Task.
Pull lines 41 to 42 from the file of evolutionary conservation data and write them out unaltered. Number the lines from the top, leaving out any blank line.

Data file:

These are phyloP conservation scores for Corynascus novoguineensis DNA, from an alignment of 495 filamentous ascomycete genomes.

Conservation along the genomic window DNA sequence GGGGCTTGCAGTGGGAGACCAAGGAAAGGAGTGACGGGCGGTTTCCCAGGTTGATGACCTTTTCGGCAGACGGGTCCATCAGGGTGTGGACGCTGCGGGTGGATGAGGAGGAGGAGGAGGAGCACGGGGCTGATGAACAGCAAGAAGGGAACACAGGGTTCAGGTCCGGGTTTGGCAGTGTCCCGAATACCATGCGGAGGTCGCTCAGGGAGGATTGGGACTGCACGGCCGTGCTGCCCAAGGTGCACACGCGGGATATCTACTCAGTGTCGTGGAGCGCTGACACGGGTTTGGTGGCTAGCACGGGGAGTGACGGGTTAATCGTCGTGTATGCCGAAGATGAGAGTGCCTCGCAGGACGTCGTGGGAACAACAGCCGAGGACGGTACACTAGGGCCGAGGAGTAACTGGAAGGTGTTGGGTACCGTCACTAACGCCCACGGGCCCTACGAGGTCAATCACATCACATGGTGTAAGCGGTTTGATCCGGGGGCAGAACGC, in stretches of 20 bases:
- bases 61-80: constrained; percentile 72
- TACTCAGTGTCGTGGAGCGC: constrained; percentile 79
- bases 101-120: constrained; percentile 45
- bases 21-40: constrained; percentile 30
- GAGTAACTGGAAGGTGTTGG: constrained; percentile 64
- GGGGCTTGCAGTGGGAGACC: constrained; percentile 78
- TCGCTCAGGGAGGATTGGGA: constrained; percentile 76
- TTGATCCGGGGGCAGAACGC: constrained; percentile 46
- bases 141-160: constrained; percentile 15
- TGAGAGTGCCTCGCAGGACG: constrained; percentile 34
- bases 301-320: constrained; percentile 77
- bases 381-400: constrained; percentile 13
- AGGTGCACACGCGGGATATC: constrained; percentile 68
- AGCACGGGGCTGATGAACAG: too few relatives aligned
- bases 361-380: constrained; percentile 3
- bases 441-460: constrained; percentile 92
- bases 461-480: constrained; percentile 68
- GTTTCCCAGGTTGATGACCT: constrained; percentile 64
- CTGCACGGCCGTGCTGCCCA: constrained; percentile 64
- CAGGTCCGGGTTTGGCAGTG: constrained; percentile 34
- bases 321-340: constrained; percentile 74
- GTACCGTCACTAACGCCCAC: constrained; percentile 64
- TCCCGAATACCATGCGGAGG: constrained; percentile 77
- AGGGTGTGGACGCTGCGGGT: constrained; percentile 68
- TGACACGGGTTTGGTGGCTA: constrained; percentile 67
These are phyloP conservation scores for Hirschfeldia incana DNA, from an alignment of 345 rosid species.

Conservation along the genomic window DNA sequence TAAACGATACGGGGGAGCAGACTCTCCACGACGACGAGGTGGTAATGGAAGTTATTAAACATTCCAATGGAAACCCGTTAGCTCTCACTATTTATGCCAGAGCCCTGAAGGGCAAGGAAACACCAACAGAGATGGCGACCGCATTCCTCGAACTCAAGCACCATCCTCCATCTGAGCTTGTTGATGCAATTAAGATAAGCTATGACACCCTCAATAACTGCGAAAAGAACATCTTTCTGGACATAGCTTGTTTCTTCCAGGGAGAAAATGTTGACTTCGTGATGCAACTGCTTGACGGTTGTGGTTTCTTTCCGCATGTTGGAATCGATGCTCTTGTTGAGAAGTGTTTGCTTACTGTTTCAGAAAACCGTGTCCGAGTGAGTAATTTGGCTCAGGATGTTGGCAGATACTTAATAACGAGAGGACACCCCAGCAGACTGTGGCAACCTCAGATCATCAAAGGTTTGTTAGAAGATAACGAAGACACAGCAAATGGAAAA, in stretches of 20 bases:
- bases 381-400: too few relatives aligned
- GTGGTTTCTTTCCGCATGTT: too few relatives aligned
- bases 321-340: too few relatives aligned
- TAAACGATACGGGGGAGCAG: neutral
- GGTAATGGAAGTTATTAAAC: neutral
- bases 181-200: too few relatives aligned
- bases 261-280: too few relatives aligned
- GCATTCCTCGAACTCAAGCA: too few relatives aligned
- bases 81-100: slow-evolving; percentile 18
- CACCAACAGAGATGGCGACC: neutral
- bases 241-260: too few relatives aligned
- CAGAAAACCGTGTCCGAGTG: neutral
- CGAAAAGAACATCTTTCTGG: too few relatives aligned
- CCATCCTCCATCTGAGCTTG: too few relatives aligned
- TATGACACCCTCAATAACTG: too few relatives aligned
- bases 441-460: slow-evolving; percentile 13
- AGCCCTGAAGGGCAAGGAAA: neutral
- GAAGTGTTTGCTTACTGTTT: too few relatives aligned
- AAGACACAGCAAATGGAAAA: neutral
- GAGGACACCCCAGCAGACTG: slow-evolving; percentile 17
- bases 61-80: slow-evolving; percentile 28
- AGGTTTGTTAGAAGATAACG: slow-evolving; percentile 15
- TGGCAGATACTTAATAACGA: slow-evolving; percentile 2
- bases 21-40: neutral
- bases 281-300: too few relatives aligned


- CAGAAAACCGTGTCCGAGTG: neutral
- CGAAAAGAACATCTTTCTGG: too few relatives aligned